FUNCTIONS of Prime Minister (statsminister) is the political leader of Norway Head of His Majestys Government The Prime Minister and Cabinet (consisting of all the most senior government department heads) are collectively accountable for their policies and actions to the Sovereign, to Stortinget (Parliament), to their political party, and ultimately the electorate The position of Prime Minister is the result of legislation Modern Prime Ministers have few statutory powers but, provided they can command the support of their parliamentary party, they can control both the legislature and the executive (the Cabinet) and hence wield considerable de facto powers
MINISTERIAL GOVERNMENT Ministers Serving as the political head of his or her Ministry Close to ministers ---politically-appointed State Secretaries, akin to deputy ministers, and Political AdvisorsState Secretary EspenBarth Eide
Secretary-General (top ranking administrative Leader) DirectorGeneral(ekspedisjonssjef) (departmental level) Head of Division (byråsjef) at a divisional level Assistant Director General(avdelingsdirektør) Civil Service Departmental or Sectional level (advisors,executive officers and clerical staff) Deputy Assistant Director General (underdirektør) at a sectional level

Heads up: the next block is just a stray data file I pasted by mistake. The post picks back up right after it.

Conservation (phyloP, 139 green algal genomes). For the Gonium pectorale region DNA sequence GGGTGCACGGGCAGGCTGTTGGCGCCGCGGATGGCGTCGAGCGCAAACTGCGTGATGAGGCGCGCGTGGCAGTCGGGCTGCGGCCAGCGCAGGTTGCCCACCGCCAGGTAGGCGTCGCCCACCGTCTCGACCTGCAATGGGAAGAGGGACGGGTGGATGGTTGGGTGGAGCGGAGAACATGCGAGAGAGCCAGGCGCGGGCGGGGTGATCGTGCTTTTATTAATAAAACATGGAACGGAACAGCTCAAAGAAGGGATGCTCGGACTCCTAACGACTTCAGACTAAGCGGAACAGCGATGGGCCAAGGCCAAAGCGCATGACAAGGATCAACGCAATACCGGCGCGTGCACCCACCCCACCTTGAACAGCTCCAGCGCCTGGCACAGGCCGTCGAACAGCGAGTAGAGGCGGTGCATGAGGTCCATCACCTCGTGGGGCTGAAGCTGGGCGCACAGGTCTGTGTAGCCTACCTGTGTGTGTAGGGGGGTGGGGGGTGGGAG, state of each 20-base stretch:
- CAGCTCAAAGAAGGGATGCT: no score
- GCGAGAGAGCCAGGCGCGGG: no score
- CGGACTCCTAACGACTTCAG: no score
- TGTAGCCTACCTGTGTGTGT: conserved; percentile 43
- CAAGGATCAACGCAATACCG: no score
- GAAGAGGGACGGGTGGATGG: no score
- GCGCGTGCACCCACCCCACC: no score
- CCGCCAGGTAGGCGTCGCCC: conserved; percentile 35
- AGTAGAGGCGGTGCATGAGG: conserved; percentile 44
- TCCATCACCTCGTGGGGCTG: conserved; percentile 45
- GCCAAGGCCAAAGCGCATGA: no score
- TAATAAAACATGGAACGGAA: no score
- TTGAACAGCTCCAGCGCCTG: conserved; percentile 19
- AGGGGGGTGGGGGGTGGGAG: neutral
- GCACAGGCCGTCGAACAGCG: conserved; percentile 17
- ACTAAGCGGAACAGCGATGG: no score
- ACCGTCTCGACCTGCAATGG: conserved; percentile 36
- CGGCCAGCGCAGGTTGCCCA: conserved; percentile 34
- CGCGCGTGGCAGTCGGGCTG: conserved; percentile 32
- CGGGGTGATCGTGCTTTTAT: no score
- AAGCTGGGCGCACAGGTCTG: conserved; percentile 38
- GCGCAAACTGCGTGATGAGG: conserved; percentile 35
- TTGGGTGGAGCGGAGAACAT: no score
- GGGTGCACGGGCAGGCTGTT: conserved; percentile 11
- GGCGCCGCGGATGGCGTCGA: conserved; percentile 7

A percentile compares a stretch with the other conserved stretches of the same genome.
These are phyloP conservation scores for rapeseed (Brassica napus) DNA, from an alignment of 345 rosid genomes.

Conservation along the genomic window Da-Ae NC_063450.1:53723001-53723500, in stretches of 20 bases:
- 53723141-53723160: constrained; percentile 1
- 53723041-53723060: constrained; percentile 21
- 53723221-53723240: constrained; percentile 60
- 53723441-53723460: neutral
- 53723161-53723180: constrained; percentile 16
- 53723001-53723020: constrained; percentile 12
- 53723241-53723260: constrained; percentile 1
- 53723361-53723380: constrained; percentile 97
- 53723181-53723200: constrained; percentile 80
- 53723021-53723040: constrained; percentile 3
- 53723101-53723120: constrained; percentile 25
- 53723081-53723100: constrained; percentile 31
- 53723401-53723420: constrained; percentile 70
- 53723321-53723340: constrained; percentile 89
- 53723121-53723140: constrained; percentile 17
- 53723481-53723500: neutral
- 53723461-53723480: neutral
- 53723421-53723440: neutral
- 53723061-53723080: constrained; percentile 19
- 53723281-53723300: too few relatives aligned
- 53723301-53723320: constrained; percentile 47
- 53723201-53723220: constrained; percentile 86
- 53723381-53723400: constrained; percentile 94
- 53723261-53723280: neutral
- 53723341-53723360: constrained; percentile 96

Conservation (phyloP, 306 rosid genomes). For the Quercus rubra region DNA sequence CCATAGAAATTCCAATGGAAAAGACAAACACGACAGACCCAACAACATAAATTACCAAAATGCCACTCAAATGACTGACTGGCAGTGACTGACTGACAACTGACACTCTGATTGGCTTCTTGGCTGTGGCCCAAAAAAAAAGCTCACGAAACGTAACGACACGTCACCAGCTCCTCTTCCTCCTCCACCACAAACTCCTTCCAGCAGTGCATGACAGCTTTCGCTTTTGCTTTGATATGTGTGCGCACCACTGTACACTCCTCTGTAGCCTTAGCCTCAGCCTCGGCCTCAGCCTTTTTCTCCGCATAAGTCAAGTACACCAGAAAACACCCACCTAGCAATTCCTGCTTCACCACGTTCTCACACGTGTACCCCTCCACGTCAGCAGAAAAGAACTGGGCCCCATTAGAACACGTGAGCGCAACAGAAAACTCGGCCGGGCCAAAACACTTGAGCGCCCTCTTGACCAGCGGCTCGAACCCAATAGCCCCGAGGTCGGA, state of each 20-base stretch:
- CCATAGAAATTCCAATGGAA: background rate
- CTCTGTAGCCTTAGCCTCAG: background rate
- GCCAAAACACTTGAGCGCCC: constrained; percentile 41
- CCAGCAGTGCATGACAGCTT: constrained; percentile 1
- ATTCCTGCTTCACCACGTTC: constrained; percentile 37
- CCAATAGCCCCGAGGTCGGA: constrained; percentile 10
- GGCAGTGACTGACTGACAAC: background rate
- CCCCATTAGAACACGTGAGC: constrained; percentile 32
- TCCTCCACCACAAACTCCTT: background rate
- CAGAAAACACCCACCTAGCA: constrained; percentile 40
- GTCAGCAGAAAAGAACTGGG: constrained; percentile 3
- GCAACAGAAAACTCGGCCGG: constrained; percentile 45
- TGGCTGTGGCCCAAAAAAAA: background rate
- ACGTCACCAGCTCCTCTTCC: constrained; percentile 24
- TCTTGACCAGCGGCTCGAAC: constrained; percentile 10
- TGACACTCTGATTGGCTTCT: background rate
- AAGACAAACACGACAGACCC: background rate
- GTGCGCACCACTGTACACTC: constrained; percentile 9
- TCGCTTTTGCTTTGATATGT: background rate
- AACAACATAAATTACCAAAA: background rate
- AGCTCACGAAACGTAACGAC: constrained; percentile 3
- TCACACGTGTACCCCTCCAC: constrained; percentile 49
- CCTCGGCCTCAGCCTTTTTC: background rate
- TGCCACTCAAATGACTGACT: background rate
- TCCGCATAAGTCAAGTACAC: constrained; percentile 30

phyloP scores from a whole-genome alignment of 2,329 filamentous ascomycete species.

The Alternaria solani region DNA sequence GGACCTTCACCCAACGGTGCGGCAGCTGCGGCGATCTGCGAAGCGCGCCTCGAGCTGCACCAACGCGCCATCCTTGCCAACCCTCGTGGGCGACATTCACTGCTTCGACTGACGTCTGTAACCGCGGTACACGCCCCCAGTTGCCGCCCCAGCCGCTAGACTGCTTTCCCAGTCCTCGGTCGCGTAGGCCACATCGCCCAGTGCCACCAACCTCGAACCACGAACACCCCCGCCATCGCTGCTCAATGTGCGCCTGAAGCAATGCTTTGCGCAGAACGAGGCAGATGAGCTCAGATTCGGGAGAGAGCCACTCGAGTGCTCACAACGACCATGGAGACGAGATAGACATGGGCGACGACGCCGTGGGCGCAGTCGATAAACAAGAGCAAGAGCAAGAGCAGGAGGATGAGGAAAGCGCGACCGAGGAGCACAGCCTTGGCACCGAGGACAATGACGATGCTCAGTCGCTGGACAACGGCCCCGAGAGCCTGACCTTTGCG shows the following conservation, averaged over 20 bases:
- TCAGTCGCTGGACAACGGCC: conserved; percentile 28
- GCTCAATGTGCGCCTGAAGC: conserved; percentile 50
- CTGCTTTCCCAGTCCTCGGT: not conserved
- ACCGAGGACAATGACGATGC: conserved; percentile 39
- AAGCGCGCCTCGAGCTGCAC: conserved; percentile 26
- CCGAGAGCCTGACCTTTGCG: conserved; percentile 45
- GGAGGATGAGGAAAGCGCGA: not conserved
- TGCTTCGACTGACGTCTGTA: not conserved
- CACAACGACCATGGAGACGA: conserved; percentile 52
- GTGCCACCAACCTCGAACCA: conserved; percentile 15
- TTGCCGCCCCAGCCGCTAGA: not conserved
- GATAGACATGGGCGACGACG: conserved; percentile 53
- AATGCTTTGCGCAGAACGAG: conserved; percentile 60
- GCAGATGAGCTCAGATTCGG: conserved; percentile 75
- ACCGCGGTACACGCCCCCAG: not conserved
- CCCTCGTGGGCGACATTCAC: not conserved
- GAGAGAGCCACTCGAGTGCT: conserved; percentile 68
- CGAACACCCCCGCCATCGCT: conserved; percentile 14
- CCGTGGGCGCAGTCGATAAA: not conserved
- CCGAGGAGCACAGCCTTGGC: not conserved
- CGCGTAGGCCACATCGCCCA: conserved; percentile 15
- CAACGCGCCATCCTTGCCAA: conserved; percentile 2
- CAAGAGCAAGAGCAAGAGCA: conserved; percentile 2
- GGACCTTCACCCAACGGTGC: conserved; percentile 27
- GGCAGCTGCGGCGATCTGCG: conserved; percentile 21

Legislative (STORTING– GREAT COUNCIL) members elected by popular vote for a four year term (during which it may not be dissolved) by proportional representation in multi-seat constituencies. ODELSTING LAGTING o Rarely disagrees and mainly rubber- stamps the Oldesting’sIn February 2007, the Storting passed a Decisionconstitutional amendment to repeal thedivision, which abolishes the Lagting forthe 2009 general election